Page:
The loss of radio communications with ATC while on an IFR flight plan is not, alone, an emergency.  If the aircraft can safely be landed in VFR conditions, then that is the course of action to follow as explained in §91.185(b).  If radio failure occurs while in IFR, then the route to be followed is set forth I §91.185(c), (e.g.: the route assigned by ATC in the last clearance, the direct route is being radar vectored, the route you were told to expect, or the route that you filed in your flight plan.  The altitude to be flown is the highest for the route segment of the altitude that you were cleared to fly, or the minimum in route altitude or the altitude ATC advised you to expect.)  Since there are specific procedures that apply in the event of two way radio failure with ATC on an IFR flight plan, that, alone, should not constitute an emergency.


During the course of my career in representing pilots, I have seen any number of cases where pilots were violated because of an emergency they created.  These circumstances have included making forced landings due to fuel exhaustion. A pilot in this circumstance would be violated for §91.13(a) involving careless or reckless operation and inadequate fuel reserve either for VFR under §91.151 or under IFR under §91.67.  Pilots who scud run to meet IFR conditions will be charged to be in violation of §91.13(a) involving careless or reckless operations and also failing to operate at the minimum safe altitude under FAR §91.119.  Pilots who operate their aircraft in known icing conditions without deicing equipment will be charged with a violation of §91.13(a) involving careless or reckless operation and also §91.9(a) dealing with the operation of an aircraft in violation of its limitations.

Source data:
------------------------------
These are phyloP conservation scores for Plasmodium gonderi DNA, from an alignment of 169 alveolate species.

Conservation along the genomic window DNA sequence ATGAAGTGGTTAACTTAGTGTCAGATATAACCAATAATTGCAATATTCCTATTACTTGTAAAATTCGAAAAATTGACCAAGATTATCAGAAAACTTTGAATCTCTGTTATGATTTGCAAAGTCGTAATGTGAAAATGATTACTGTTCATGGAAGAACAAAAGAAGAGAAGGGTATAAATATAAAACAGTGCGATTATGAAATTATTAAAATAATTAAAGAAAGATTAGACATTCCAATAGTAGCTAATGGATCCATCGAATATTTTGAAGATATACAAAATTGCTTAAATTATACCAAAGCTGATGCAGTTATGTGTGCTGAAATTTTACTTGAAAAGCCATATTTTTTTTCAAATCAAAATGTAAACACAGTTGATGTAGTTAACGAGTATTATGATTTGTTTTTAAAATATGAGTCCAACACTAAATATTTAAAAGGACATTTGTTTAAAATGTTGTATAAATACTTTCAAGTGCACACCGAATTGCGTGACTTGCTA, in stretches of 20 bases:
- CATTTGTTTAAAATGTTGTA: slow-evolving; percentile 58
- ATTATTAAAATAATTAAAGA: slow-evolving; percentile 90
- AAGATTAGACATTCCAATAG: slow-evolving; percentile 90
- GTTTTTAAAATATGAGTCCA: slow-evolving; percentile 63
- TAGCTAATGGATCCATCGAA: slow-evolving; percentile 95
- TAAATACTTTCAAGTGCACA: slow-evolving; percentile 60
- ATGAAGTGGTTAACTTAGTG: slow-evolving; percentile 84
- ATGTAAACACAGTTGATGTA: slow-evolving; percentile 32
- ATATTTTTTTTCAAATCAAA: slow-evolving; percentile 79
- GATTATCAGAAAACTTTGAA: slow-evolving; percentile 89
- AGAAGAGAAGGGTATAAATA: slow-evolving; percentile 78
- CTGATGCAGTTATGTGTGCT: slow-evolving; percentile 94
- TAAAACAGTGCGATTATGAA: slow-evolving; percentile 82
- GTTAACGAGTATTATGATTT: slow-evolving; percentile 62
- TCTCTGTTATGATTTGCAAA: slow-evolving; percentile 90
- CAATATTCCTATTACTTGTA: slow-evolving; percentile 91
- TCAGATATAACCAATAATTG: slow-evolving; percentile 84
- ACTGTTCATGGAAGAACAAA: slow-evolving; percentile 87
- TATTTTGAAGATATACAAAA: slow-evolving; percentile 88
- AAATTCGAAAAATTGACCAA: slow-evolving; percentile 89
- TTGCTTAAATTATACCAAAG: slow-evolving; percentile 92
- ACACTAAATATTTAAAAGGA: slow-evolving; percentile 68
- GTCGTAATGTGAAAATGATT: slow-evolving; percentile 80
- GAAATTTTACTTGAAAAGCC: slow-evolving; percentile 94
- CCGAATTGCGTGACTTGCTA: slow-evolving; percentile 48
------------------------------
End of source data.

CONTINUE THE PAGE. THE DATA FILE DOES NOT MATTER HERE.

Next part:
There is nothing wrong with deviating from the Federal Aviation Regulations to meet an emergency. It is, however, considered poor form to deviate from the Regulations to meet an emergency which you, yourself, created.  It is our responsibility as careful and prudent pilots to carefully and thoughtfully prepare for our flights so that we will not encounter situations that require us to execute our emergency authority.  By the same token, it is true that there are circumstances when ATC is more concerned about their master traffic plan than your getting bumped around a bit in a thunderstorm. If it is your assessment that the route you are being directed to fly by ATC is going to put you at risk, then it is your responsibility to employ your emergency authority and put it on the ATC voice tape.

It is also important to understand that you may be meeting an emergency which you and ATC both understand exists but there may be no formal declaration of the term “emergency” during the course of your communications.  If you cannot ensure that the landing gear of your aircraft is down and locked, everyone understands that your aircraft is in peril and ATC will treat your circumstance as an emergency even though the magic word has not been employed.

It is important for all pilots to know how and when to exercise their emergency authority and how this conduct will be viewed by the FAA.  Generally, if the emergency is not of your own creating, you will have little to fear.


About The Author: Alan Armstrong is an Atlanta based trial attorney specializing in aviation matters.  For more on Mr. Armstrong visit his website by using the Quick Link below.

QUICK LINK:  Alan Armstrong Law

Speak Your Mind

Tell us what you're thinking...
and oh, if you want a pic to show with your comment, go get a gravatar!

You must be logged in to post a comment.

  • Not a Member Yet?

    Want to keep up with the latest news and get to know other Warbird fans?

    Click this link to register.

  • Studio Time

  • Our Sponsors